Faster and better breeding of sustainable and healthy quinoa

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An international team of scientists, including quinoa breeding experts from Wageningen University & Research, published the complete DNA sequence of quinoa – the food crop that is conquering the world from South America – in Nature magazine on 8 February 2017. Quinoa is rich in essential amino acids and nutritional fibres and does not contain gluten. The crop is important to farmers as it provides a reasonable yield even on poor soils. The new knowledge about quinoa DNA is already being used by breeders who are developing quinoa varieties which grow well in saline soil and still meet the taste requirements of consumers.

The scientists determined the sequence of the DNA-building blocks of the entire quinoa genome. The total length of the DNA, the ‘genome’, consists over a little over 1.3 billion DNA building blocks (the nucleotides A, C, G or T), divided over 18 chromosomes. Printed on paper this would add up to over 500,000 pages of text.

To map the DNA building blocks, the scientists used a smart combination of various DNA sequencing techniques. While this enabled them to put together ever-larger DNA segments in the computer from the huge amount of DNA information available, it did not lead to the 18 segments which represent the 18 chromosomes. The scientists therefore applied genetic maps that were made by crossbreeding plants to determine how molecular markers were inherited by the offspring. This allowed them to place most of the DNA on 18 large DNA-strains, representing the quinoa chromosomes.

According to Robert van Loo, expert in quinoa breeding at Wageningen University & Research, it was this combination that allowed the scientists to clearly map the DNA. “We were able to determine the location on the chromosome of no less than 85% of the DNA-sequence. This is a major benefit for plant breeders.”

Van Loo and his colleagues will be using the new knowledge in various ways, including the development of quinoa varieties which meet the demands of both consumers and farmers. Van Loo: “For example, we discovered mutations which ensure that certain quinoa varieties cannot produce bitter tasting saponins. These ‘sweet’ varieties do not need to be polished to remove the bitter substances, saving some 15 to 20 per cent. With the new knowledge of quinoa DNA, we can quickly and easily select plants that do not produce bitter substances in the breeding process.”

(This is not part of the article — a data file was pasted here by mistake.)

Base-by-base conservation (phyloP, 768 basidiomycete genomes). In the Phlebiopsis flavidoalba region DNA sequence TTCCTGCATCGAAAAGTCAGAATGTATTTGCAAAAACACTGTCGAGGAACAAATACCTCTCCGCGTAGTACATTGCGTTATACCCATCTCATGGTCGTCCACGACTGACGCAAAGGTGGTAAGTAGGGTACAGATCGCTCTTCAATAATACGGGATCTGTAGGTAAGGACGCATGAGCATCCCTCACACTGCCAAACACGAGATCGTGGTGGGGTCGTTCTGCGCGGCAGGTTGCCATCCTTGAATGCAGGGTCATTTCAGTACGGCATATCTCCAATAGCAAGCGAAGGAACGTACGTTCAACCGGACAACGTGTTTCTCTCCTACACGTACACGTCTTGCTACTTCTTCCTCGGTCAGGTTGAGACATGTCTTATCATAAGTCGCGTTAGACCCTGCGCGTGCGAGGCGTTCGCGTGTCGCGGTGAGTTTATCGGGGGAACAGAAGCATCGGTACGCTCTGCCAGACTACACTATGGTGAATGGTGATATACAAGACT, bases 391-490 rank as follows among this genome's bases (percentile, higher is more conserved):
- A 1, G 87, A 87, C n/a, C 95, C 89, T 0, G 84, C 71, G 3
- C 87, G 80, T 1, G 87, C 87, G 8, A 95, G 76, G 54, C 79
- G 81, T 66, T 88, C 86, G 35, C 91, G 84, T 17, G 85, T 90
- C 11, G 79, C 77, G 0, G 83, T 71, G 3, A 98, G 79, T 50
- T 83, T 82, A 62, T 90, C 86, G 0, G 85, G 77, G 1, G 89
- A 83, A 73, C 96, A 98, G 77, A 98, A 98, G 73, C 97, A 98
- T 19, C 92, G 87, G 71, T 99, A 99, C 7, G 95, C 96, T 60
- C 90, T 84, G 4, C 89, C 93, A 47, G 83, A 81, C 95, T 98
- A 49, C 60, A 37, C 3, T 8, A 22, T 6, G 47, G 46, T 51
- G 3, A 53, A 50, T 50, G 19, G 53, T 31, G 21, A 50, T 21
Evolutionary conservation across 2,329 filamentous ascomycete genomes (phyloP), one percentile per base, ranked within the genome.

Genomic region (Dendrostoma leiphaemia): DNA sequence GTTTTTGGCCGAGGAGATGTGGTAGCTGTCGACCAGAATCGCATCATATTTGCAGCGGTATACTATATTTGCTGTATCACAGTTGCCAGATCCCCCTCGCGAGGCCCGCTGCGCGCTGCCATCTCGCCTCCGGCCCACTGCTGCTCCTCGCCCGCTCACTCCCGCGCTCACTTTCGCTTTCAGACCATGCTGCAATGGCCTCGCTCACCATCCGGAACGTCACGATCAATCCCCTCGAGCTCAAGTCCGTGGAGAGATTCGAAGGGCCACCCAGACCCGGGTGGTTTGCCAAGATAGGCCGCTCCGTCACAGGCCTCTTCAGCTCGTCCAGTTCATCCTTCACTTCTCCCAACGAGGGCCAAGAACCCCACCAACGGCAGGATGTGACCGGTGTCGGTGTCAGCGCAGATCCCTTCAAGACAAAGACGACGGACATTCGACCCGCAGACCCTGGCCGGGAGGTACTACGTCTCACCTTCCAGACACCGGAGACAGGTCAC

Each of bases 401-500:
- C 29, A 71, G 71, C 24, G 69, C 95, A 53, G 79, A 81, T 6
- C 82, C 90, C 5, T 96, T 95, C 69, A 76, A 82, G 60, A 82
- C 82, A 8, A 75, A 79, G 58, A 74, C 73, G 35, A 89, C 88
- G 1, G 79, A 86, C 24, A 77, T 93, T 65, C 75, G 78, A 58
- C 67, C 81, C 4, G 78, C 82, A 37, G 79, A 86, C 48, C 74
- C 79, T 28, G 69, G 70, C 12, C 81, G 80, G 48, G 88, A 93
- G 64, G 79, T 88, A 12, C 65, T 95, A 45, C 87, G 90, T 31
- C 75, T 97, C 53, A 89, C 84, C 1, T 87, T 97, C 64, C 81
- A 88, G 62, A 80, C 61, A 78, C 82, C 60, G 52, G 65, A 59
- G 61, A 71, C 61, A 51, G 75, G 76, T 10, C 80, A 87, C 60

In the future, scientists can probably ensure that specific varieties – such as those that are well adapted to the cultivation conditions in a specific region – do not produce bitter substances.

“Gene directed mutation breeding could be a good approach in this regard, with varieties that have already proven their value regionally being the starting point,” says Van Loo. “The varieties which are currently being grown in South America can probably be made sweet with one specific mutation.”

The research was led by the King Abdullah University of Science and Technology in Saudi Arabia, a region with difficult growth conditions for plants and with many poor or even saline soils. Wageningen University & Research provided DNA sequencing experts and breeding scientists to contribute to the research. It was this Wageningen team that made the genetic maps on which the gene which regulates the production of saponin (bitter substance) was found.

Ancient civilisations in the Andes already used quinoa as an important food crop. It faded into the background with the arrival of the Spanish, however, which is why quinoa was never truly ‘domesticated’ despite being such a good and healthy food crop.

One of the properties that makes quinoa less attractive is the presence of bitter substances on the outside of the seeds. Known as saponins, these substances can be removed from the seeds although the process costs time, money and water. Wageningen University & Research has already developed four varieties without bitter substances since the 1990s.

Quinoa is part of a plant family known for its growing power in extreme conditions, such as in poor soils, at high altitudes and even in saline soils. There are already various quinoa varieties which produce food in places where other food crops, such as wheat and rice, have very poor yields. As a result, quinoa is seen as a crop that can help produce extra food with fewer inputs of water and fertiliser. The new knowledge of the DNA will accelerate the development of extra sustainable quinoa varieties which also meet other demands from farmers and consumers alike.

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